4 Ways Self-Care Is Beneficial to Mental Health

Woman watering her indoor plantsYou may have heard the term “self-care” many times. Your family, friends, and therapist may tell you repeatedly that you need to take of yourself. So what does self-care really mean?

What Is Self-Care?

Self-care is quite a broad term that encompasses anything that you do for yourself, be it physical, emotional, or spiritual. Your self-care regime may include a relaxing day at the spa, an exercise episode, a movie night, or simply reading. It includes anything that you engage yourself in to take care of your well-being and personal needs. It is vital for your mental health, but it is more than often neglected.

Most of our time may often be spent working to make a living and making others happy. Sometimes it is our boss we wish to impress, sometimes it is our partner we wish to please, or sometimes it is our parents we wish to make proud. Where do we count ourselves on the list of people who we wish to please? In many cases, nowhere.

Benefits of Self-Care

Self-care is extremely important for your physical well-being and mental health. It’s hard to make anyone happy if you fail to keep yourself happy. You should keep yourself number one on the list, and the rest of the people can come later. There are numerous benefits of self-care for mental health, which have been listed here for you.

1. Enhanced Self-Esteem

Self-esteem is how worthy you consider yourself. Most of the times, you may allow others to define your worth. However, when you start taking care of yourself, you begin investing time for your well-being. You start doing things that you enjoy. It is a way of telling yourself “I matter.”

With this kind of attitude, your sense of self-worth gets stronger. You start questioning the inner critic that keeps discouraging you. With a greater belief in your capabilities, you are able to put an end to the negative self-talk, which is one major step towards improving your mental health.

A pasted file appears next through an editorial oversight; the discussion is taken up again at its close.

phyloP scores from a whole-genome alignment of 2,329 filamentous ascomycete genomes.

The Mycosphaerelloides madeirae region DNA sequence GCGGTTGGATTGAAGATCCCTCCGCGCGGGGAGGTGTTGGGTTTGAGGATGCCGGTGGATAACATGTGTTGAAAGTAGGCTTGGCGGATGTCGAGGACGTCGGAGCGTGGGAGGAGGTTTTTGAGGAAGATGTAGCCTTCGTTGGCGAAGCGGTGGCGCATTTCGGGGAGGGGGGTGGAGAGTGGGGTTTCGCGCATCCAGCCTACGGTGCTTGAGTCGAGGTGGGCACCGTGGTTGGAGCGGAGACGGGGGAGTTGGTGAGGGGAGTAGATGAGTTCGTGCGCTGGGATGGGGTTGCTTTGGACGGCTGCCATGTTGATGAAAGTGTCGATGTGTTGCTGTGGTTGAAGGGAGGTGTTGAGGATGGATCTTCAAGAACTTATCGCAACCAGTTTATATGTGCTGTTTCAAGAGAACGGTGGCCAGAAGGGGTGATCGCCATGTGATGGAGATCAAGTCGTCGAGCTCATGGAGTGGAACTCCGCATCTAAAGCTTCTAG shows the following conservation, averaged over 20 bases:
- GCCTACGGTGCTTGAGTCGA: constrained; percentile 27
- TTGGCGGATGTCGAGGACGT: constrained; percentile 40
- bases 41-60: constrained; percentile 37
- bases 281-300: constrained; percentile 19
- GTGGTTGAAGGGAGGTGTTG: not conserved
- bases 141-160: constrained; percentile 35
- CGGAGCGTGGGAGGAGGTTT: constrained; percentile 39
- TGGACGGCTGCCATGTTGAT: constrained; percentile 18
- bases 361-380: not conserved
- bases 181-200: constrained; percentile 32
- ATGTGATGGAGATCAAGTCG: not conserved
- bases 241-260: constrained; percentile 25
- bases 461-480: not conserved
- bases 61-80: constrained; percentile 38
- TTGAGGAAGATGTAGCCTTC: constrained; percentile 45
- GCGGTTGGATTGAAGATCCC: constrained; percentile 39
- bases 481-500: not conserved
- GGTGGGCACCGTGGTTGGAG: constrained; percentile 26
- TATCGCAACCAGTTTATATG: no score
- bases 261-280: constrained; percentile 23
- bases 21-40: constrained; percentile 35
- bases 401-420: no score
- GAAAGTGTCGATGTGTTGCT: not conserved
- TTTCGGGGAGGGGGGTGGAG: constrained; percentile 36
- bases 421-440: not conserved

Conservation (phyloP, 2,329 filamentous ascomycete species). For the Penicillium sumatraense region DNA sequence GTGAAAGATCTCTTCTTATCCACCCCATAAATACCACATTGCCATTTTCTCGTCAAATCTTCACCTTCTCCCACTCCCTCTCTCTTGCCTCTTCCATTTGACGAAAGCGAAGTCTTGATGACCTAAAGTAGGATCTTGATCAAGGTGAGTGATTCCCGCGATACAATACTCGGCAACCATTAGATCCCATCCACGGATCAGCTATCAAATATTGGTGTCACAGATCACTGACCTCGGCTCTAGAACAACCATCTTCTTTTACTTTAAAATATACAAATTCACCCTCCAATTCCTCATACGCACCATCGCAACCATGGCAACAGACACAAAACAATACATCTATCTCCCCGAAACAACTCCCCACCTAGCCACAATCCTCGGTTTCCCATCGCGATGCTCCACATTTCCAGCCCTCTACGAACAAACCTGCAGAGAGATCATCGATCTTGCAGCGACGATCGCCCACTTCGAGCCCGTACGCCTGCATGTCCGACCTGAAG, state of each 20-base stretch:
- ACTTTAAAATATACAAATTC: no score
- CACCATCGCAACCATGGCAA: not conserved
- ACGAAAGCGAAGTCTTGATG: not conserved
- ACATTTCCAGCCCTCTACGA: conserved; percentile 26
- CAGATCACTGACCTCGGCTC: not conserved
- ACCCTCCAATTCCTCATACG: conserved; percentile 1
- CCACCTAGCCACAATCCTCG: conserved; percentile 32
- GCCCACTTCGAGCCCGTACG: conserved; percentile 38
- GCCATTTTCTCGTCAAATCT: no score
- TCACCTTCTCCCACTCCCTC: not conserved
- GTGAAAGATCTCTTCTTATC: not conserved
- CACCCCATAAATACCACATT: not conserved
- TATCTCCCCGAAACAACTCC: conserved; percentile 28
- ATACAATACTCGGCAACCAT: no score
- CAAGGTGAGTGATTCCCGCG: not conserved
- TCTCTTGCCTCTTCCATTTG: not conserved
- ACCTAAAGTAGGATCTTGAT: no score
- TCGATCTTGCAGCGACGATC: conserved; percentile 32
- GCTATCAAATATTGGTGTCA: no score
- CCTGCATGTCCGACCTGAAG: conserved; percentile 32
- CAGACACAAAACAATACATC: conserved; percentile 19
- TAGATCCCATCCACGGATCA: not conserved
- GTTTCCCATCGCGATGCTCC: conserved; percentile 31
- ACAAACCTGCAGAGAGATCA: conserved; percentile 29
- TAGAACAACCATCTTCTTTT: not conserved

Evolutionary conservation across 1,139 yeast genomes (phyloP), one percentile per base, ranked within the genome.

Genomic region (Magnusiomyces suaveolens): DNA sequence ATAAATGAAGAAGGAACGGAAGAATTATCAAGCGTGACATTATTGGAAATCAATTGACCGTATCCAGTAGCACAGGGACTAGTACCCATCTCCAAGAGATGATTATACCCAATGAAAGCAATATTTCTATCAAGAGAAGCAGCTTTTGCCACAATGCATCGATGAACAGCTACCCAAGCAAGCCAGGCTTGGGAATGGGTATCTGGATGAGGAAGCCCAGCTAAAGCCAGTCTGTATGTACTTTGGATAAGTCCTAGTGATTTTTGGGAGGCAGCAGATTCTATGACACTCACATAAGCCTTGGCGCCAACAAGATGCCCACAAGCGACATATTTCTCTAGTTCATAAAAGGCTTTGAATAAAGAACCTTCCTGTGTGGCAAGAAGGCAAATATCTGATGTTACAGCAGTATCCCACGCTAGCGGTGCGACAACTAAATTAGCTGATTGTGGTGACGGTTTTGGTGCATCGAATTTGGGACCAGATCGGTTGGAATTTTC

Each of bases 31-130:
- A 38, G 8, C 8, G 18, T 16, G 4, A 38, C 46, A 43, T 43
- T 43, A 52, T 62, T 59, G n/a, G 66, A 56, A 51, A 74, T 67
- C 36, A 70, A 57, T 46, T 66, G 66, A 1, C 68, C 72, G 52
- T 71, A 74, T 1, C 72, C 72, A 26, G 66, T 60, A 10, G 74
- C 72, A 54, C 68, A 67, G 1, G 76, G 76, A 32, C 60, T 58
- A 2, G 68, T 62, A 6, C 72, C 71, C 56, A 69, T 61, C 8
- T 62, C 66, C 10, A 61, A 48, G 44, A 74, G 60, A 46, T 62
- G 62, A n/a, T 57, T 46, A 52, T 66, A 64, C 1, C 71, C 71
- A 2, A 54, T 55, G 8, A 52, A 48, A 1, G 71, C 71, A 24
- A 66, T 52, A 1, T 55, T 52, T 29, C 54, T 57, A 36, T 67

2. Better Productivity

One of the most important things you may bring yourself to do is saying “no” to things that involve stretching yourself out. In the process of being negligent about yourself, you may fail to say no to anyone and anything that demands extra time and effort from your end. But when you start taking care of yourself, you get the courage to turn down requests that demand you to go the extra mile at the cost of your well-being.

With that, you are able to focus more on the few things that you have on your hands, resulting in better productivity. The sense of accomplishment, whether big or small, can play a major role in making you feel better mentally and emotionally.

3. Improved Health

Self-care significantly affects physical and mental health, allowing you to invest more time in activities that you enjoy and that are good for your health. This can lead you to become mentally and physically stronger. You are able to clear your mind of unhelpful thoughts and focus completely on the liberating feeling your present brings you. Feeling liberated is also a vital part of mental health therapy.

4. Increased Self-Knowledge

The process of self-care can be truly overwhelming. You will learn a lot about yourself that you didn’t know earlier. Self-care takes you on a journey of self-knowledge and self-improvement. You are able to revive the inner self, which you may have thought was lost somewhere. You are able to identify your strengths and weaknesses, and with that, you are able to work more specifically on self-improvement.

When your self-knowledge is increased, your reliance on external validation may be greatly reduced. This will make you feel good about yourself, which is one of the best possible favors you can do for your mental health.

Self-care is not just something that you can start doing today and be done with tomorrow. It is a continuous process that you need to become habitual about. Putting yourself first is not being selfish; instead, it is being wise. Loving yourself will open the doors to loving others. Valuing yourself will make you understand the value of others. Self-care makes you care for yourself the same way you would care for someone else, because you are important—and you should be your own favorite human!

© Copyright 2020 GoodTherapy.org. All rights reserved. Permission to publish granted by Jacqueline D. Pearce, therapist in Baldwin, New York

The preceding article was solely written by the author named above. Any views and opinions expressed are not necessarily shared by GoodTherapy.org. Questions or concerns about the preceding article can be directed to the author or posted as a comment below.

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